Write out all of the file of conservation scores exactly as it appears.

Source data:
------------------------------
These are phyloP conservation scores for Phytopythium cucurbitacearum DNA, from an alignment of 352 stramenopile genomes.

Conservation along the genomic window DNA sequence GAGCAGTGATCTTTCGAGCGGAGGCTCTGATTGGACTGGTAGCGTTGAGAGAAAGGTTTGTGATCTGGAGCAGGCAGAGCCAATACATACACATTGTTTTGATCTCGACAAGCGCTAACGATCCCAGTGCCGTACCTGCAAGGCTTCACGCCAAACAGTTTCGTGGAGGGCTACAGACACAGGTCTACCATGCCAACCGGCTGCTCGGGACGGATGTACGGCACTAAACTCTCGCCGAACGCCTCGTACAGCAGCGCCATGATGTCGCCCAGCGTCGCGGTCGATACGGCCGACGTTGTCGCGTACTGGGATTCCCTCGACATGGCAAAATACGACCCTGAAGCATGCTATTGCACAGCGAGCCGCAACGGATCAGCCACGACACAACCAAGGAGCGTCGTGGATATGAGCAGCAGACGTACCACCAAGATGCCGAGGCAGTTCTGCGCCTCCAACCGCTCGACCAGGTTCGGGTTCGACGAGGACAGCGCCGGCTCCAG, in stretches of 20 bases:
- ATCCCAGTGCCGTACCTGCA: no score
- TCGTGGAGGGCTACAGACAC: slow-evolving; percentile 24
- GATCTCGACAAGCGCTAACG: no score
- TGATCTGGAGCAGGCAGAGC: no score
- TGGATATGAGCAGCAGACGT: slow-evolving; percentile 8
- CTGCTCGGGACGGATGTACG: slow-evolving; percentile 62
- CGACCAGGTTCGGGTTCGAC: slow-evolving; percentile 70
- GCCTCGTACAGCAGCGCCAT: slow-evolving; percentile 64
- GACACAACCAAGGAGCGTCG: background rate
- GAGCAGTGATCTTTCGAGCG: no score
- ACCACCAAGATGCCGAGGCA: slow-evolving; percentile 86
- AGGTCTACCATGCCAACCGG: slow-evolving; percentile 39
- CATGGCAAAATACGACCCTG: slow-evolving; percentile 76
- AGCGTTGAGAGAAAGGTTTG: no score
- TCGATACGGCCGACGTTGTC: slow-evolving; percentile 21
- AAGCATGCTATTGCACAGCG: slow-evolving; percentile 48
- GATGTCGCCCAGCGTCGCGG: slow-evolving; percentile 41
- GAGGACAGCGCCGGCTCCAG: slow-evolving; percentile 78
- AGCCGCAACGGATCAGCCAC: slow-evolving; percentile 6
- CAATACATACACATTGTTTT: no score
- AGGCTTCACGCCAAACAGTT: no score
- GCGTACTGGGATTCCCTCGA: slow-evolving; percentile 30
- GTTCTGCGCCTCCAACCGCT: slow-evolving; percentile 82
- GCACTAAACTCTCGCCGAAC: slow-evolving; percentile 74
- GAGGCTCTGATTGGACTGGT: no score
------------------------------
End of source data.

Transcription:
These are phyloP conservation scores for Phytopythium cucurbitacearum DNA, from an alignment of 352 stramenopile genomes.

Conservation along the genomic window DNA sequence GAGCAGTGATCTTTCGAGCGGAGGCTCTGATTGGACTGGTAGCGTTGAGAGAAAGGTTTGTGATCTGGAGCAGGCAGAGCCAATACATACACATTGTTTTGATCTCGACAAGCGCTAACGATCCCAGTGCCGTACCTGCAAGGCTTCACGCCAAACAGTTTCGTGGAGGGCTACAGACACAGGTCTACCATGCCAACCGGCTGCTCGGGACGGATGTACGGCACTAAACTCTCGCCGAACGCCTCGTACAGCAGCGCCATGATGTCGCCCAGCGTCGCGGTCGATACGGCCGACGTTGTCGCGTACTGGGATTCCCTCGACATGGCAAAATACGACCCTGAAGCATGCTATTGCACAGCGAGCCGCAACGGATCAGCCACGACACAACCAAGGAGCGTCGTGGATATGAGCAGCAGACGTACCACCAAGATGCCGAGGCAGTTCTGCGCCTCCAACCGCTCGACCAGGTTCGGGTTCGACGAGGACAGCGCCGGCTCCAG, in stretches of 20 bases:
- ATCCCAGTGCCGTACCTGCA: no score
- TCGTGGAGGGCTACAGACAC: slow-evolving; percentile 24
- GATCTCGACAAGCGCTAACG: no score
- TGATCTGGAGCAGGCAGAGC: no score
- TGGATATGAGCAGCAGACGT: slow-evolving; percentile 8
- CTGCTCGGGACGGATGTACG: slow-evolving; percentile 62
- CGACCAGGTTCGGGTTCGAC: slow-evolving; percentile 70
- GCCTCGTACAGCAGCGCCAT: slow-evolving; percentile 64
- GACACAACCAAGGAGCGTCG: background rate
- GAGCAGTGATCTTTCGAGCG: no score
- ACCACCAAGATGCCGAGGCA: slow-evolving; percentile 86
- AGGTCTACCATGCCAACCGG: slow-evolving; percentile 39
- CATGGCAAAATACGACCCTG: slow-evolving; percentile 76
- AGCGTTGAGAGAAAGGTTTG: no score
- TCGATACGGCCGACGTTGTC: slow-evolving; percentile 21
- AAGCATGCTATTGCACAGCG: slow-evolving; percentile 48
- GATGTCGCCCAGCGTCGCGG: slow-evolving; percentile 41
- GAGGACAGCGCCGGCTCCAG: slow-evolving; percentile 78
- AGCCGCAACGGATCAGCCAC: slow-evolving; percentile 6
- CAATACATACACATTGTTTT: no score
- AGGCTTCACGCCAAACAGTT: no score
- GCGTACTGGGATTCCCTCGA: slow-evolving; percentile 30
- GTTCTGCGCCTCCAACCGCT: slow-evolving; percentile 82
- GCACTAAACTCTCGCCGAAC: slow-evolving; percentile 74
- GAGGCTCTGATTGGACTGGT: no score